Not Out of Africa
by Mary Lefkowitz
Basic Books • 1996 • xvii + 222 pages • $24.00
Out of America
by Keith B. Richburg
Basic Books • 1997 • xiv + 257 pages • $24.00
Laurence Vance is an instructor at Pensacola Bible Institute and a freelance writer living in Pensacola, Florida.
Has everything good come out of Africa? Can anything bad come out of Africa? The answers to these two questions are the respective subjects of two books that confront head-on the now politically correct teaching of Afrocentrism.
Although the proponents of Afrocentrism may emphasize a wide range of ideas, the agenda of Afrocentrism, according to Newsweek magazine, is “to assert the primacy of traditional African civilizations.” The two-edged sword of Afrocentrism aggrandizes ancient African civilizations while blaming the white man for the deplorable conditions in Africa today. Radical Afrocentrists like Louis Farrakhan have even stated that “the spread of international AIDS was an attempt by the U.S. government to decimate the population of central Africa.”
Both Not Out of Africa and Out of America have the same publisher and deal with the same broad theme. But the books are extremely different in their approach because of the background and training of their authors. Mary Lefkowitz, who wrote Not Out of Africa, is a white woman, a professor in the humanities at Wellesley College. Keith Richburg, the author of Out of America, is a black man, a reporter for the Washington Post. Lefkowitz writes as a historian; Richburg as an eyewitness.
Lefkowitz, defending the very foundations of Western civilization, specifically appraises the spurious Afrocentrist contention that the ancient Greeks stole their ideas from the Egyptians. Her work is heavily documented with the works of ancient authorities such as Plato and Plutarch. Richburg, defending the distinctly American way of life, examines firsthand the dictators and destruction that characterize Africa today. It is thus an intensely personal account of a black man who rejects the label “African-American.” Not surprisingly, charges of racism have been hurled at both Lefkowitz and Richburg.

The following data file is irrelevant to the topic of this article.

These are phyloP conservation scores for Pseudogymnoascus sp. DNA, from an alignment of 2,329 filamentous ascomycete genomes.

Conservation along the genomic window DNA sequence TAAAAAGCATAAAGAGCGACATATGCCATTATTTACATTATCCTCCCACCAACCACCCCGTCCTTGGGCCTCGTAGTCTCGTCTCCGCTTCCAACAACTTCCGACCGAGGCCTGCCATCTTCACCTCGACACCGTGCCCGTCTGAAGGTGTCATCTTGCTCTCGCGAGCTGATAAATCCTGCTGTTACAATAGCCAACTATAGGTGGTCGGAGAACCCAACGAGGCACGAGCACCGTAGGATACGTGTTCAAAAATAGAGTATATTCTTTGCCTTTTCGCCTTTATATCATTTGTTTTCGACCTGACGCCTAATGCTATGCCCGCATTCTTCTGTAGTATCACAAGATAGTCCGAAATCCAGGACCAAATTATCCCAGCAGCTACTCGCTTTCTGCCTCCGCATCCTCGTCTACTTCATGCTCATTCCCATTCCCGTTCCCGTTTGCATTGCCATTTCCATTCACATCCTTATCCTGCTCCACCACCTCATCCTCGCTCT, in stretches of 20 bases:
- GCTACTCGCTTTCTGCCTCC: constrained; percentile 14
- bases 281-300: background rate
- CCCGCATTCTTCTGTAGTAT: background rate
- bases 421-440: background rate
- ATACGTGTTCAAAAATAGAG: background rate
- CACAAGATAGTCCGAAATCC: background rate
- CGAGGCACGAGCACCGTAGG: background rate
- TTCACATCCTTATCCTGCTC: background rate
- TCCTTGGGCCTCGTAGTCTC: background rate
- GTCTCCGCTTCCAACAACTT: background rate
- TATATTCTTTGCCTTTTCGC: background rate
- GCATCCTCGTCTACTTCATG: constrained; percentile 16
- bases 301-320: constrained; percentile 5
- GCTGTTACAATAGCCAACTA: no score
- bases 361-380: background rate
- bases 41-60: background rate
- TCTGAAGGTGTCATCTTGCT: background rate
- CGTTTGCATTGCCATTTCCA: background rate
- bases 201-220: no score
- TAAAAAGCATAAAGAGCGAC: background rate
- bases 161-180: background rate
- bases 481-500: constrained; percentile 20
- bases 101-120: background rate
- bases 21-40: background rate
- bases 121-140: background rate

The book by Lefkowitz will especially appeal to those interested in history. After a brief introduction that neatly summarizes the book, Lefkowitz addresses, in four chapters, what she calls the myths of Afrocentrism. In discussing the myths of African origins, Lefkowitz counters claims that Egypt invaded Greece, that Socrates and Cleopatra were black, and that North Africa is to be equated with black Africa.
The next myth Lefkowitz topples is that of the supposed cultural dependency of Greece on Egypt. Demonstrating her familiarity with the works of Herodotus and other ancient Greeks, she proves bogus the claims that the Greek philosophers (including Plato) studied in Egypt.
She also recounts the folly of an assertion that the Greek philosopher Aristotle came to Egypt with Alexander the Great and stole his philosophy from the library at Alexandria. The only problem with this, Lefkowitz points out, is that the library at Alexandria was not even built until after the death of Aristotle. In short, Lefkowitz decimates the Afrocentric notion of history and equates it with the theory that the earth is flat.
Out of America is the story of a black man who concludes that he wants no part of Africa. “Thank God that I am an American” is not only the last phrase of Richburg’s prelude, it is the theme that echoes throughout his book. For his courageous stand, Richburg has been branded by the black elites as a traitor to his race. And just what is Richburg’s crime? Merely telling the truth about a subject that is taboo among both blacks and whites: Africa.
Richburg lived in Africa as a reporter from 1991 to 1994. From his base in Kenya he covered the civil wars in Somalia and Rwanda and saw the carnage firsthand. But it is not just the war zones in Africa that are destructive. According to Richburg, “Daily living in Africa is also a constant battle to ward off possible disease and infection.” Throughout the book he describes the continent in which he traveled: rampant prostitution, venereal disease, AIDS, polygamy, murder, poverty, starvation, brutal dictators, corruption, and death—gruesome death.
In between Richburg’s horrific accounts of life and death in Africa, he occasionally takes time out to inject some thoughts on politics and economics. Richburg chastises the self-appointed black leaders in America who call for “immediate democratic reform in South Africa,” but who “become defensive, nervous, and inarticulate” when the subject turns to “the lack of democracy and human rights elsewhere in Africa.” He points out that for the vast majority of African nations, the end of colonialism has led to “more repression and brutality” than ever existed previously. Richburg contrasts black Africa with Southeast Asia. Although both regions emerged from colonialism at about the same time, Africa languishes while South Korea and Singapore prosper. Only one country in Africa reminded him of home—South Africa.
Given the continued fragile state of race relations in America, it is rewarding to find two books that are willing to ask—and answer—difficult questions about race, culture, and political economy.